“The game industry is out of step with contemporary media in terms of LGBTQ representation, and it is failing its LGBTQ customers.”
This sentiment has felt true for years, and now the statistics in GLAAD’s first annual gaming report prove it. The media watchdog and LGBTQ advocacy group today published GLAAD Gaming: The State of LGBTQ Inclusion in Video Games, offering a comprehensive breakdown of the industry from the perspective of queer players and developers.
According to GLAAD, 17 percent of the total gaming audience identifies as LGBTQ, or about one in every five players. This figure falls in line with statistics for Generation Z. Still, just 2 percent of all games on the market contain LGBTQ content, a saturation level that falls miserably short of those in film, TV and other forms of entertainment media. GLAAD found that 28.5 percent of films from the top 10 distributors in 2022 contained an LGBTQ character, and LGBTQ characters appeared as series regulars at a rate of 10.6 percent on primetime scripted broadcast shows in 2022 and 2023.
For the gaming stats, GLAAD ran the numbers: In November 2023, the Xbox store had 146 games with LGBTQ content, while PlayStation offered a list of 90 titles with LGBTQ themes, and Nintendo’s Switch eShop had 50 games tagged LGBT. Steam had 2,302 English-language games under its LGBTQ+ tag, but that figure dropped to 1,506 when filtering out “adult only sexual content” titles. Together, these games composed less than 2 percent of the Xbox, Playstation and Switch digital libraries, and they made up just 1.7 percent of Steam’s offerings (without the adult-only content). For context, it’s estimated that about 1 percent of all games released in the 2010s included LGBTQ themes.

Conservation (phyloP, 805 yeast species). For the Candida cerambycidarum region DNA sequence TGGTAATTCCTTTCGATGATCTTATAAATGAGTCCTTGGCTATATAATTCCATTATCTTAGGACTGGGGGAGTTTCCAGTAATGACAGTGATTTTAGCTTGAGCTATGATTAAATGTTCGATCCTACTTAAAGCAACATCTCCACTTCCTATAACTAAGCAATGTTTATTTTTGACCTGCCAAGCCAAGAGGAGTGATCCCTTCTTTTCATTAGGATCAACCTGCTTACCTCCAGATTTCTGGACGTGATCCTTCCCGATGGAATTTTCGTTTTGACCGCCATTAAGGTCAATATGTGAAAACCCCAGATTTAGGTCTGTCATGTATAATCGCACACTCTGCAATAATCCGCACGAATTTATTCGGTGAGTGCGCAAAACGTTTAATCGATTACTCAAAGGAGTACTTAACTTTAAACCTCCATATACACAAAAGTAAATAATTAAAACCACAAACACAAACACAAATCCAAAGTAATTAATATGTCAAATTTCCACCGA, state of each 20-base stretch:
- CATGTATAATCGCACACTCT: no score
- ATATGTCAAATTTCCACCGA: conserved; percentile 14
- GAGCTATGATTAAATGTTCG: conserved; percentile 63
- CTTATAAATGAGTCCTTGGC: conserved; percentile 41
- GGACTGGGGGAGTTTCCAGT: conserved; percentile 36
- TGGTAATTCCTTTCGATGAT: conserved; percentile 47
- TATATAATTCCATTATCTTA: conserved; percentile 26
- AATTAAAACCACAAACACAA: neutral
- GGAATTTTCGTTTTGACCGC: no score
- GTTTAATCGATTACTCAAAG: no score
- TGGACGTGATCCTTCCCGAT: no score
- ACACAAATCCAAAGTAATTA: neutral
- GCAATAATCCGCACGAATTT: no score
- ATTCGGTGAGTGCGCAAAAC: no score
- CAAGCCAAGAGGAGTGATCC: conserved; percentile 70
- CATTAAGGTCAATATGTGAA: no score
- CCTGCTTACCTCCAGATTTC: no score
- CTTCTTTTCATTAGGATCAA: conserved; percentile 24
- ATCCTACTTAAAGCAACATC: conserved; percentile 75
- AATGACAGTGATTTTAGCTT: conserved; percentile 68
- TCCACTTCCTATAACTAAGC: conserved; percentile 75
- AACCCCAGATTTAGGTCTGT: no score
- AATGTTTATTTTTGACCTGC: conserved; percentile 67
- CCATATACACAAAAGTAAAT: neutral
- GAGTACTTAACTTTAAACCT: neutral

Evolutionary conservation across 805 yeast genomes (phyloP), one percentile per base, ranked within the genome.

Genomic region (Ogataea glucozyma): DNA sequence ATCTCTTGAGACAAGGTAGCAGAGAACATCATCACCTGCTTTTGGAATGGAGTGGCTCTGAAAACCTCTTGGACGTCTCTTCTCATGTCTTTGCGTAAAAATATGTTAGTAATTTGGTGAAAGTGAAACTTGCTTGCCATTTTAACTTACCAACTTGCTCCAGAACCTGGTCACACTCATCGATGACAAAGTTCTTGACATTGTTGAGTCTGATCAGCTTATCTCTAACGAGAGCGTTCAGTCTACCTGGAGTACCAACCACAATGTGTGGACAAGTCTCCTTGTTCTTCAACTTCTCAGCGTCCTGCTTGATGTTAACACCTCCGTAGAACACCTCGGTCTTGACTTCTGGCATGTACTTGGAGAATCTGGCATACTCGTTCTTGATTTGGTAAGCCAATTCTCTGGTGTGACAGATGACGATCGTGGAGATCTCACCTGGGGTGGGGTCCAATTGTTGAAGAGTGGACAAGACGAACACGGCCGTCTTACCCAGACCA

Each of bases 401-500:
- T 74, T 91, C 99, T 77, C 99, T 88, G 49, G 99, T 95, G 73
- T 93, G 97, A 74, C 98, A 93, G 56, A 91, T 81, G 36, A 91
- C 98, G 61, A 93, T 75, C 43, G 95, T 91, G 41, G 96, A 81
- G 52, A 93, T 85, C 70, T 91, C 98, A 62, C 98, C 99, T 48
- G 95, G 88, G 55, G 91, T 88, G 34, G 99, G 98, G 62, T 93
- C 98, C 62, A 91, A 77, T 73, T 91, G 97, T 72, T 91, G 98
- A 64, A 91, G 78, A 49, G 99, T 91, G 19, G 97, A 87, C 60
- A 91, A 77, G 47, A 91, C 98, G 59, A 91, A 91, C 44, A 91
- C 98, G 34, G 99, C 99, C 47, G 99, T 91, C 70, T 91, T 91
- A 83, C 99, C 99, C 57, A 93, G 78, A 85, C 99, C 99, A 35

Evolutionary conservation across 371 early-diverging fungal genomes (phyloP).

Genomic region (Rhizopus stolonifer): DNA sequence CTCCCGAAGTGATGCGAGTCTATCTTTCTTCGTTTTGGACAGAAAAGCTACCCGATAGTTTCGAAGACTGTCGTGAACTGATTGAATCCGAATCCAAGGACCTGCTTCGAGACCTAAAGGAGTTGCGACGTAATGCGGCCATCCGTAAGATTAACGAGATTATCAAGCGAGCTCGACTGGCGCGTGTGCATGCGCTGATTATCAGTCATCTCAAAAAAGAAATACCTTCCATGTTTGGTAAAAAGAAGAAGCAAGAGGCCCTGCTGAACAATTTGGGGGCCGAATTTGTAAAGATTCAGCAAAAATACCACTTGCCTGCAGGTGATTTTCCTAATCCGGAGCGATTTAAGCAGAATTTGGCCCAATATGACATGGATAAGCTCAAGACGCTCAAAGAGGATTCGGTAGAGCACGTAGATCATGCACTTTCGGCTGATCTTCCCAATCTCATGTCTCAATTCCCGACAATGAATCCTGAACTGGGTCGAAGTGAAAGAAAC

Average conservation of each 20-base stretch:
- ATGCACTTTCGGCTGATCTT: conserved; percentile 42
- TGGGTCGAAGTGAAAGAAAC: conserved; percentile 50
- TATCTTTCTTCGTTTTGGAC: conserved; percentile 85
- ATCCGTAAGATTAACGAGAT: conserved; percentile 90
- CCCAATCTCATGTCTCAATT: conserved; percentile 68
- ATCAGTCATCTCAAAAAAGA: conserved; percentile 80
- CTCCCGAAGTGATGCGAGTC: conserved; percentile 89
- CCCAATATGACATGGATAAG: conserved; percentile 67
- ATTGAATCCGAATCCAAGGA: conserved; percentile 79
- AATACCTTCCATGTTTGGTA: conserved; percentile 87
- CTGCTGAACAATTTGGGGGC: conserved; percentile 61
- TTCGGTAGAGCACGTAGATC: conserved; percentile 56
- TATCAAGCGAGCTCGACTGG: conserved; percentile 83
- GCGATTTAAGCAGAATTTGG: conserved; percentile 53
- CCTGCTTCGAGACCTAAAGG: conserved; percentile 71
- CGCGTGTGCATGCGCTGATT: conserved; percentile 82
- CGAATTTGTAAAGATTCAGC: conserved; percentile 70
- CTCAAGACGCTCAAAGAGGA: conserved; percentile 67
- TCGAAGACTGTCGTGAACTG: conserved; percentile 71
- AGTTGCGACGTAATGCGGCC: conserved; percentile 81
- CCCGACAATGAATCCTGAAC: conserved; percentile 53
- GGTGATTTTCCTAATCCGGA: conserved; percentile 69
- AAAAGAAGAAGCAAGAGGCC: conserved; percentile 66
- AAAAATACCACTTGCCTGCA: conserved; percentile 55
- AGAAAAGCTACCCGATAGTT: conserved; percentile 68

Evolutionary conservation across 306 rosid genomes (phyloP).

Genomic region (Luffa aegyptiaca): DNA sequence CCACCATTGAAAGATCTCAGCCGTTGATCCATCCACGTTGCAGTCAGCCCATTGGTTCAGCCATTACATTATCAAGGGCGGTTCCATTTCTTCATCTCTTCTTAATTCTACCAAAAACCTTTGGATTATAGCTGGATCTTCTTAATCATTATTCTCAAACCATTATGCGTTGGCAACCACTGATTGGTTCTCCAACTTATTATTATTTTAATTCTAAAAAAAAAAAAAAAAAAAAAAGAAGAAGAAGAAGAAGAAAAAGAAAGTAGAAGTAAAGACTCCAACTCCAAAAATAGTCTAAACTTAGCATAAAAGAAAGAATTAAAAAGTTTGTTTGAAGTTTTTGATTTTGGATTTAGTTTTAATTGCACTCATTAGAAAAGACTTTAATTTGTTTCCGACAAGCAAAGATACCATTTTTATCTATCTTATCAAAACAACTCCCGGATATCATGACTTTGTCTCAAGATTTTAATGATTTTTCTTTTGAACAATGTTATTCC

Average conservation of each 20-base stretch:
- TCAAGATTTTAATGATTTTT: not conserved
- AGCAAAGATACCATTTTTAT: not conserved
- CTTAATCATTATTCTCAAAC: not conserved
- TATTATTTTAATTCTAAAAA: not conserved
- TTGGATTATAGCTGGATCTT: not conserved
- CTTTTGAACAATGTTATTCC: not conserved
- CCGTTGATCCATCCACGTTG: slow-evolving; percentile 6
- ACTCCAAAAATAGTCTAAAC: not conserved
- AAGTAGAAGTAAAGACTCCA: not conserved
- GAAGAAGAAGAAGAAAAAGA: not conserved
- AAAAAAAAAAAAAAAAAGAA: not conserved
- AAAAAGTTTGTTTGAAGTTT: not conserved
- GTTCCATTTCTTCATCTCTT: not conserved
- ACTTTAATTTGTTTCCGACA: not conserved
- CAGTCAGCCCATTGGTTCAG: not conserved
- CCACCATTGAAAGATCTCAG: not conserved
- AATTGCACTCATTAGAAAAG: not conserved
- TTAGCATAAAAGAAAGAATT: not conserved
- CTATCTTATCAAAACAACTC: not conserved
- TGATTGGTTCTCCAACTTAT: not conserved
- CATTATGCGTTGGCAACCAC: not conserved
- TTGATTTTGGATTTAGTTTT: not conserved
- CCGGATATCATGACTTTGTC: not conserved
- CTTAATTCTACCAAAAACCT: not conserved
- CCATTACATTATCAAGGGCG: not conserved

“Despite the significant progress we’ve seen, gaming remains woefully behind other forms of entertainment media when it comes to representation,” GLAAD Associate Director of Gaming Blair Durkee said.
GLAAD’s report identified the following reasons behind the lack of LGBTQ representation in video games:
“Some reasons for exclusion are passive. Often, game companies have not considered that they should represent LGBTQ people, nor do they see us as a major part of the core gaming audience. Some reasons for exclusion are active. Companies worry about pushing away a core audience that they assume are resistant or hostile to LGBTQ content. This imagined core audience, however, is a myth, and it is one of the reasons it was paramount for GLAAD to create this gaming report. LGBTQ gamers are a significant part of the existing active gamer market and, by and large, non-LGBTQ gamers are not nearly as resistant to this content as many assume.”
More than 60 percent of non-LGBTQ respondents said they weren’t bothered by LGBTQ protagonists and NPCs in their games, and 70 percent said they were fine with titles that presented the option to customize a bisexual, gay or lesbian character. Resistance toward these themes is waning with each new generation of players, GLAAD found.
One of the report’s key takeaways is the idea that developers seem to be building games for an outdated stereotype, rather than the reality of the market. Straight, white, cisgender men definitely play video games, but the actual gaming audience is much more diverse and it’s only become more variable.
“The lack of LGBTQ representation in video games is often explained by the assumption that the stereotypical core video game consumer is a white, heterosexual, cisgender man between the ages 18 and 34,” GLAAD said. “However, our data shows that 17 percent of active gamers are LGBTQ, a 70 percent increase from the 10 percent counted in Neilsen’s 2020 report.”
This figure is even higher for younger players, the next generation of gamers. Roughly 25 percent of players under the age of 35 identify as LGBTQ, a higher concentration than reported in the human population as a whole. This trend drives home another conclusion of GLAAD’s gaming report — the idea that LGBTQ players are drawn to games in particular because they offer an immersive outlet for expression, experimentation and escape.